Printing Plastic Parts for Construction

On a recent visit to my daughter’s school, I sat and listened to her art teacher who explained their project for the year being an origami based dwelling.  The good intention is that you’d be able to easily ship a light weight flat pack of materials to a possible disaster recovery site, and instantly pop up a dwelling.  Well, of course there are already hundreds, or thousands of instant tent designs out in the world already, but it is a high school art project, and the origami throws a bit of a twist on the concept.

In talking with my daughter about the parameters of the build, one of the interesting aspects was a raised floor.  My thought was, if you’re in a flooded area, why would you build a dwelling in water?  You’d first just move to high dry ground, and go from there.  But, it’s not up to me to figure out the constraints, I’m sure there is a valid need for a raised floor.  This poses a particular challenge.  Getting a load bearing floor into easily liftable flat pack form didn’t seem obvious.

Then I walked by a store front display that had some cardboard pieces with notches cut into them.  Seeing that display I thought about torsion boxes, and how you could construct them using light weight materials.  My thought was to use corrugated plastic panels.  These are light weight, fairly strong on their own, and come in bio-sensitive forms (recycled, recyclable).  To use it for flooring, there are two things.  One is to stand the pieces such that the holes that run through them are directed vertically.  This way, they can take the most compression, which is what is needed to support flooring.  The second is they need to be secured at the vertices such that they can resist a certain amount of shear and twist forces.

As I was thinking through all sorts of “L” brackets, glues, and whatnot, I thought about just constructing a simple plastic piece that could be used to support the vertices.  So, I sat down with OpenScad, and fiddled about for 10 minutes, and came up with the following:

This is a very simple design for Quad Connector to hold things together at a joint in a torsion box.  Being OpenScad, you can adjust the amount of the gap, to match the material thickness.  Similarly, you can adjust the height and length of the walls, to get more or less support, depending on the nature of the wall material.

I added cutouts to each of the quadrants because I don’t think having the extra plastic is necessary, thus saving on both print time and overall piece cost.  I also thought it looked a bit nicer to have the scalloped corners.  I could have gone the other way and made it a circle instead.  That might also look nice, and eliminate sharp edges, and still reduce the amount of plastic.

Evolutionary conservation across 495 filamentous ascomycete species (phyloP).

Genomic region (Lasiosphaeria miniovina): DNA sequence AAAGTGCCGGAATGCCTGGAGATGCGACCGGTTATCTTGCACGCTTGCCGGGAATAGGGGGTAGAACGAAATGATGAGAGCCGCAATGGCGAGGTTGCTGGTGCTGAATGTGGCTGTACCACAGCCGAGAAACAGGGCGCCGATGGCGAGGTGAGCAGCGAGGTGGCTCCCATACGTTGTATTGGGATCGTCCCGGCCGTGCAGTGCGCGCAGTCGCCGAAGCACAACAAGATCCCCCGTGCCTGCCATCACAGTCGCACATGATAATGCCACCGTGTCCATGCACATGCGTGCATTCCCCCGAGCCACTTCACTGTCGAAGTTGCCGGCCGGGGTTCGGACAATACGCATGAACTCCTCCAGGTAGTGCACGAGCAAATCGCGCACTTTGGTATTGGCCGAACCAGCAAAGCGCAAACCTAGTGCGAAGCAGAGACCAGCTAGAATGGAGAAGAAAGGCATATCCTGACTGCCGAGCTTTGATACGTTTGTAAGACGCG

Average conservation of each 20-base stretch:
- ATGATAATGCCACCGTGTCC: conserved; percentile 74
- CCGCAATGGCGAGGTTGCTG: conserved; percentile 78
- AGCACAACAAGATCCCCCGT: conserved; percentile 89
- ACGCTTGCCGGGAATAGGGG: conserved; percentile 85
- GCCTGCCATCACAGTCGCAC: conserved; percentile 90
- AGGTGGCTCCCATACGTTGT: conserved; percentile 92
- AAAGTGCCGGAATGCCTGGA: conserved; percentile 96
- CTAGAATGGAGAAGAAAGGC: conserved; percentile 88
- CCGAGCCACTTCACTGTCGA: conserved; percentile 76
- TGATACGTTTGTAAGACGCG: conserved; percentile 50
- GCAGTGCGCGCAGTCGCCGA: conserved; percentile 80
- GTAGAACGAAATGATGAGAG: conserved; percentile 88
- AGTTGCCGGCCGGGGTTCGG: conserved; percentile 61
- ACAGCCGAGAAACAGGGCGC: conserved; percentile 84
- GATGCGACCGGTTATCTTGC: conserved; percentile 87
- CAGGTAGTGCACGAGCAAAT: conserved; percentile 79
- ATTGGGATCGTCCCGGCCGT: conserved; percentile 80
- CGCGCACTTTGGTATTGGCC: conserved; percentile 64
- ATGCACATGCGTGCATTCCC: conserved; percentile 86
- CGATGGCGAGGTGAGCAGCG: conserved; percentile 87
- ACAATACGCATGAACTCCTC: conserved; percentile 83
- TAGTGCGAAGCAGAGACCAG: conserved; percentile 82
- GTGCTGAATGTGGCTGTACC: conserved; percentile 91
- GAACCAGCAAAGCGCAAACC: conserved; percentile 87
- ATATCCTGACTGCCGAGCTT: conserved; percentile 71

As a final touch, I added a hole in the center.  The thinking here is that you could thread some attachment wire, or zip ties or something, up through the bottom, for extra attachment possibilities.

And here is an image of how it might look in action:

The corrugated panels would be cut into sizes that are 4 ft long, and perhaps 1ft in height.  This might work particularly well for panels that are 8mm-10mm in thickness.

In addition to being the flooring material, the paneling can serve as the shipping container as well.  That is, the sides and bottomm of the shipping container can be made of panels that are 2ftx4ft, sitting on a palette, then those materials can actually serve as the flooring after the torsion box is formed.

Overall, this design would give a relatively light weight, and strong flooring that would likely be able to support the weight of a couple of high school girls.  The added bit of plastic might add just enough stability to make it viable.

The moral to the story for me is, once you have rapid prototyping tools available, you can go from a simple idea to an actual field testable product rapidly.  Seems obvious.  But really being able to do it is actually quite amazing.

One other thought I had was, what if they’re deploying in the field, and they figure out they need some slight modifications to meet the needs they find locally?  Well, if they take a fabrication device, and some raw materials with them, it’s a small matter to send them a new design even over their phone through an SMS, and have them print it locally.

That’s the real true power of personal fabrication, and the ready availability of design files.  Any place, any time manufacturing.

At any rate, this has been a fun little project.  A little thought provoking due to the constraints of the challenge, and a big reward due to the relative ease with which designs can be considered.

One Comment on “Printing Plastic Parts for Construction”

  1. alberta says:

    Good blog you have here.. It’s hard to find excellent writing like yours nowadays.
    I seriously appreciate people like you! Take care!!

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